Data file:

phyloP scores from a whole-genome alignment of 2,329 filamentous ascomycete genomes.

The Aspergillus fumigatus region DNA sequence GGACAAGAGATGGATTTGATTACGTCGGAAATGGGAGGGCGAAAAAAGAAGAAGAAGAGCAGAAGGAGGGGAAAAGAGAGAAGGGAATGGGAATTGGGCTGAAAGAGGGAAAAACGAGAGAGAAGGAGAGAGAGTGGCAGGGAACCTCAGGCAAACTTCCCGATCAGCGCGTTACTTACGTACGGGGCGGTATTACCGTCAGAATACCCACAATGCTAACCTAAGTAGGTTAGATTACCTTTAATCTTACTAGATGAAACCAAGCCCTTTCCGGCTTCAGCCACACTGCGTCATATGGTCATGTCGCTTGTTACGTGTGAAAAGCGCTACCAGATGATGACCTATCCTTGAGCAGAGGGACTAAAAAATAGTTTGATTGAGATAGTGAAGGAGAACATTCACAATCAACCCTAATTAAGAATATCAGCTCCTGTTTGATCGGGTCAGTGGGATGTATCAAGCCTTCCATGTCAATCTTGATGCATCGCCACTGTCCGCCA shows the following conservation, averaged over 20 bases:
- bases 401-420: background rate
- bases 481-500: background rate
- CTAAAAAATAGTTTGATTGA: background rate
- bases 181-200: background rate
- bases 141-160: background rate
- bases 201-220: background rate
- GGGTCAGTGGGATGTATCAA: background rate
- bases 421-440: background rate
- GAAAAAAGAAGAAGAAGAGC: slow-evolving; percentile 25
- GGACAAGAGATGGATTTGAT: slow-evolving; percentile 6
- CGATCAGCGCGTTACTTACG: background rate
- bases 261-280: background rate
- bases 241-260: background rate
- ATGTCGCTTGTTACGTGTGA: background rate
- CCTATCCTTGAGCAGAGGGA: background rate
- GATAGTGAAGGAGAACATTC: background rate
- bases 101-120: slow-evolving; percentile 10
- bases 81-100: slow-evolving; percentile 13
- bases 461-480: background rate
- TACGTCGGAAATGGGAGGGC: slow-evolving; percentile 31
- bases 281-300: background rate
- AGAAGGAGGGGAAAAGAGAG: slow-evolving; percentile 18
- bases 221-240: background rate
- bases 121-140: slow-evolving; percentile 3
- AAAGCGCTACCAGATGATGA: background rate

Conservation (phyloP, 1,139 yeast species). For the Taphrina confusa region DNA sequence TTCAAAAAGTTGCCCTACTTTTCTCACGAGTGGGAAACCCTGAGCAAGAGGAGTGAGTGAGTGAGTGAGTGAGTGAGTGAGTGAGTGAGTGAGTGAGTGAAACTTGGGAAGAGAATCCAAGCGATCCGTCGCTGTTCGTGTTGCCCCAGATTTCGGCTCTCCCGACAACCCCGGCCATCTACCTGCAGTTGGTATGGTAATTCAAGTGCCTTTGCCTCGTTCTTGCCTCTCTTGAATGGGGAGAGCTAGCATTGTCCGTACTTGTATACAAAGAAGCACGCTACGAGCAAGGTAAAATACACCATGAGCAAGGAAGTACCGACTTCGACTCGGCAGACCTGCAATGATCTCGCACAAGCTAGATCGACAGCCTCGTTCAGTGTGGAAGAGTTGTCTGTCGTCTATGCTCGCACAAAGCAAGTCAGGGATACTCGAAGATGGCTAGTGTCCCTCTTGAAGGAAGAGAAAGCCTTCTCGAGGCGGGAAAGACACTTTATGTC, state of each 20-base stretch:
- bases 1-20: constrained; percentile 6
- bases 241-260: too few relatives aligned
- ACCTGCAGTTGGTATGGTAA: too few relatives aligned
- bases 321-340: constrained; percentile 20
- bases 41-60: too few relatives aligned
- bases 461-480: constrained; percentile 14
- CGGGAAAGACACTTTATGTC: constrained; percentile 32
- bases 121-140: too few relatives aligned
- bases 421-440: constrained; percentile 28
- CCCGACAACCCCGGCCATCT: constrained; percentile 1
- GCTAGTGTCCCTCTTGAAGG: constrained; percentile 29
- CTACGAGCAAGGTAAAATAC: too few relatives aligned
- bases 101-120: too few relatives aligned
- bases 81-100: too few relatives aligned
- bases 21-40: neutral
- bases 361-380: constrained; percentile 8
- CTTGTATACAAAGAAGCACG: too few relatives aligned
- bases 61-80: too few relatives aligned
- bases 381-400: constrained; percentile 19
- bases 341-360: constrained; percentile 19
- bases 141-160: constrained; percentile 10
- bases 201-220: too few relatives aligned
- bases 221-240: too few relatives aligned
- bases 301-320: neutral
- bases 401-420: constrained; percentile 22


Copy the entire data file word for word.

phyloP scores from a whole-genome alignment of 2,329 filamentous ascomycete genomes.

The Aspergillus fumigatus region DNA sequence GGACAAGAGATGGATTTGATTACGTCGGAAATGGGAGGGCGAAAAAAGAAGAAGAAGAGCAGAAGGAGGGGAAAAGAGAGAAGGGAATGGGAATTGGGCTGAAAGAGGGAAAAACGAGAGAGAAGGAGAGAGAGTGGCAGGGAACCTCAGGCAAACTTCCCGATCAGCGCGTTACTTACGTACGGGGCGGTATTACCGTCAGAATACCCACAATGCTAACCTAAGTAGGTTAGATTACCTTTAATCTTACTAGATGAAACCAAGCCCTTTCCGGCTTCAGCCACACTGCGTCATATGGTCATGTCGCTTGTTACGTGTGAAAAGCGCTACCAGATGATGACCTATCCTTGAGCAGAGGGACTAAAAAATAGTTTGATTGAGATAGTGAAGGAGAACATTCACAATCAACCCTAATTAAGAATATCAGCTCCTGTTTGATCGGGTCAGTGGGATGTATCAAGCCTTCCATGTCAATCTTGATGCATCGCCACTGTCCGCCA shows the following conservation, averaged over 20 bases:
- bases 401-420: background rate
- bases 481-500: background rate
- CTAAAAAATAGTTTGATTGA: background rate
- bases 181-200: background rate
- bases 141-160: background rate
- bases 201-220: background rate
- GGGTCAGTGGGATGTATCAA: background rate
- bases 421-440: background rate
- GAAAAAAGAAGAAGAAGAGC: slow-evolving; percentile 25
- GGACAAGAGATGGATTTGAT: slow-evolving; percentile 6
- CGATCAGCGCGTTACTTACG: background rate
- bases 261-280: background rate
- bases 241-260: background rate
- ATGTCGCTTGTTACGTGTGA: background rate
- CCTATCCTTGAGCAGAGGGA: background rate
- GATAGTGAAGGAGAACATTC: background rate
- bases 101-120: slow-evolving; percentile 10
- bases 81-100: slow-evolving; percentile 13
- bases 461-480: background rate
- TACGTCGGAAATGGGAGGGC: slow-evolving; percentile 31
- bases 281-300: background rate
- AGAAGGAGGGGAAAAGAGAG: slow-evolving; percentile 18
- bases 221-240: background rate
- bases 121-140: slow-evolving; percentile 3
- AAAGCGCTACCAGATGATGA: background rate

Conservation (phyloP, 1,139 yeast species). For the Taphrina confusa region DNA sequence TTCAAAAAGTTGCCCTACTTTTCTCACGAGTGGGAAACCCTGAGCAAGAGGAGTGAGTGAGTGAGTGAGTGAGTGAGTGAGTGAGTGAGTGAGTGAGTGAAACTTGGGAAGAGAATCCAAGCGATCCGTCGCTGTTCGTGTTGCCCCAGATTTCGGCTCTCCCGACAACCCCGGCCATCTACCTGCAGTTGGTATGGTAATTCAAGTGCCTTTGCCTCGTTCTTGCCTCTCTTGAATGGGGAGAGCTAGCATTGTCCGTACTTGTATACAAAGAAGCACGCTACGAGCAAGGTAAAATACACCATGAGCAAGGAAGTACCGACTTCGACTCGGCAGACCTGCAATGATCTCGCACAAGCTAGATCGACAGCCTCGTTCAGTGTGGAAGAGTTGTCTGTCGTCTATGCTCGCACAAAGCAAGTCAGGGATACTCGAAGATGGCTAGTGTCCCTCTTGAAGGAAGAGAAAGCCTTCTCGAGGCGGGAAAGACACTTTATGTC, state of each 20-base stretch:
- bases 1-20: constrained; percentile 6
- bases 241-260: too few relatives aligned
- ACCTGCAGTTGGTATGGTAA: too few relatives aligned
- bases 321-340: constrained; percentile 20
- bases 41-60: too few relatives aligned
- bases 461-480: constrained; percentile 14
- CGGGAAAGACACTTTATGTC: constrained; percentile 32
- bases 121-140: too few relatives aligned
- bases 421-440: constrained; percentile 28
- CCCGACAACCCCGGCCATCT: constrained; percentile 1
- GCTAGTGTCCCTCTTGAAGG: constrained; percentile 29
- CTACGAGCAAGGTAAAATAC: too few relatives aligned
- bases 101-120: too few relatives aligned
- bases 81-100: too few relatives aligned
- bases 21-40: neutral
- bases 361-380: constrained; percentile 8
- CTTGTATACAAAGAAGCACG: too few relatives aligned
- bases 61-80: too few relatives aligned
- bases 381-400: constrained; percentile 19
- bases 341-360: constrained; percentile 19
- bases 141-160: constrained; percentile 10
- bases 201-220: too few relatives aligned
- bases 221-240: too few relatives aligned
- bases 301-320: neutral
- bases 401-420: constrained; percentile 22